NHS may soon prescribe social activities to support mental health
New standards and guidance on how society mandated activities, including exercise classes, garden clubs and arts groups, should be carried out across Wales are being developed to improve the mental health and well-being of people and alleviate pressures on the NHS.
Covid has had a profound impact on health and wellbeing, and social prescribing can play a key role in people’s access to non-clinical community support that can give individuals a boost.
Deputy Minister of Mental Health and Wellness Lynne Neagle today (Thursday 28e July) has launched a new consultation on social prescribing, which will solicit people’s input to plan a future non-clinical community support framework, which can include a range of activities, each playing a part in an early preventative approach by improving well-being.
The new framework will set out nationally developed standards, guidance and actions to ensure consistency of delivery across Wales.
In Wales, there has been a year-on-year increase in referrals and use of social prescribing over the past three years. Figures show an increase from over 10,000 people receiving social prescribing in 2018/2019 to over 25,000 in 2020/2021.
With its early preventative approach, social prescribing could help alleviate pressure on more frontline specialist services. Evidence from the University of South Wales suggests that social prescribing reduces doctor’s office attendance by 15-28%. Another study also found that patients used primary care services less, with a 25% reduction in appointments.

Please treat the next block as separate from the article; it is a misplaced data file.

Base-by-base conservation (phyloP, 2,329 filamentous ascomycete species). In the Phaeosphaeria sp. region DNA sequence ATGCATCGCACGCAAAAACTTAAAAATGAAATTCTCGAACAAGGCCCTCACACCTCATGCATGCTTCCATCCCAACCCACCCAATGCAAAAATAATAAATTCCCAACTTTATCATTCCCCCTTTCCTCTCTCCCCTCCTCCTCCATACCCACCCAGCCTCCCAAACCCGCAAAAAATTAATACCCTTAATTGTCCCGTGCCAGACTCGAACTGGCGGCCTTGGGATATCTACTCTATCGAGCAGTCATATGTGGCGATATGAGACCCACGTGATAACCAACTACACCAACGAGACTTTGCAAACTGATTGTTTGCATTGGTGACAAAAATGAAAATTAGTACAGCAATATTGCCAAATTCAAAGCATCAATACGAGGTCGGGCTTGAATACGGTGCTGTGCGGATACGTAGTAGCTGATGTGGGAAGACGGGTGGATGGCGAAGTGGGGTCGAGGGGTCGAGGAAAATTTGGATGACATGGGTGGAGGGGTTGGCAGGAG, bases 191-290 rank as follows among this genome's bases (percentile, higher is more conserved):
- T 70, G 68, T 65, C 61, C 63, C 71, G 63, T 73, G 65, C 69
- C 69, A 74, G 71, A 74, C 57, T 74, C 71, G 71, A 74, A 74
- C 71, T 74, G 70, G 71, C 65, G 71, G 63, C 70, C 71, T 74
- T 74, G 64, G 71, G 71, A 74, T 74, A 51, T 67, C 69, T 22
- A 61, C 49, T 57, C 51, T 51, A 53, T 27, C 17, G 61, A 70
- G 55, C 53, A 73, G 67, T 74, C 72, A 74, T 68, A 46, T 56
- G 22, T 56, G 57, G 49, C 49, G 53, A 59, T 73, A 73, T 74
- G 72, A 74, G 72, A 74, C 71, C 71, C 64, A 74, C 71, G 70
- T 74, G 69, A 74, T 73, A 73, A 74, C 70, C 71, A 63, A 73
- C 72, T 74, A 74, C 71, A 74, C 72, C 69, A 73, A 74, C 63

Deputy Minister of Mental Health and Wellness Lynne Neagle said:
“Social prescribing continues to benefit people’s well-being, especially their mental well-being, by helping people stay connected to their community and learn new skills. The aim of this consultation is to ensure a common understanding of social prescribing and a consistent approach across Wales to its delivery. Current evidence shows that there are variations across the country in access to social prescribing and awareness of available non-clinical support.
Furthermore, I would like the national framework to integrate prescribing social services where they do not exist or need to be further developed and identify areas where additional measures can be taken.
A center that helps provide social prescribing services in Cardiff is ACE – Action in Caerau and Ely. They work with local GPs and other partners to help people access the range of activities on their doorstep; work with the community to develop a range of health, wellness and support activities; and welcome other groups and organizations to their community building, the Dusty Forge.
Hazel Cryer, Health and Wellness Coordinator at ACE:
“Social prescribing allows us to reach new people through our local GP surgeries, bringing together more people from our local community to support each other and create new connections and friendships. We would like to see social prescribing grow and develop across Wales through this framework.
A project in partnership with ACE is Grow Well, run by local charity Grow Cardiff. This is a group of therapeutic community gardens, welcoming people of all ages. The group meets at three sites in South West Cardiff throughout the week to support health and wellbeing as they grow, sharing skills, engaging with nature, friendship and food .
Claire Terry, Grow Well Project Coordinator, Grow Cardiff:
“Having seen the incredible changes a project like this can make in someone’s life, it would be fantastic to see a network of community gardens across Wales connected to healthcare through services. of social prescriptions. We fully support this launch today.”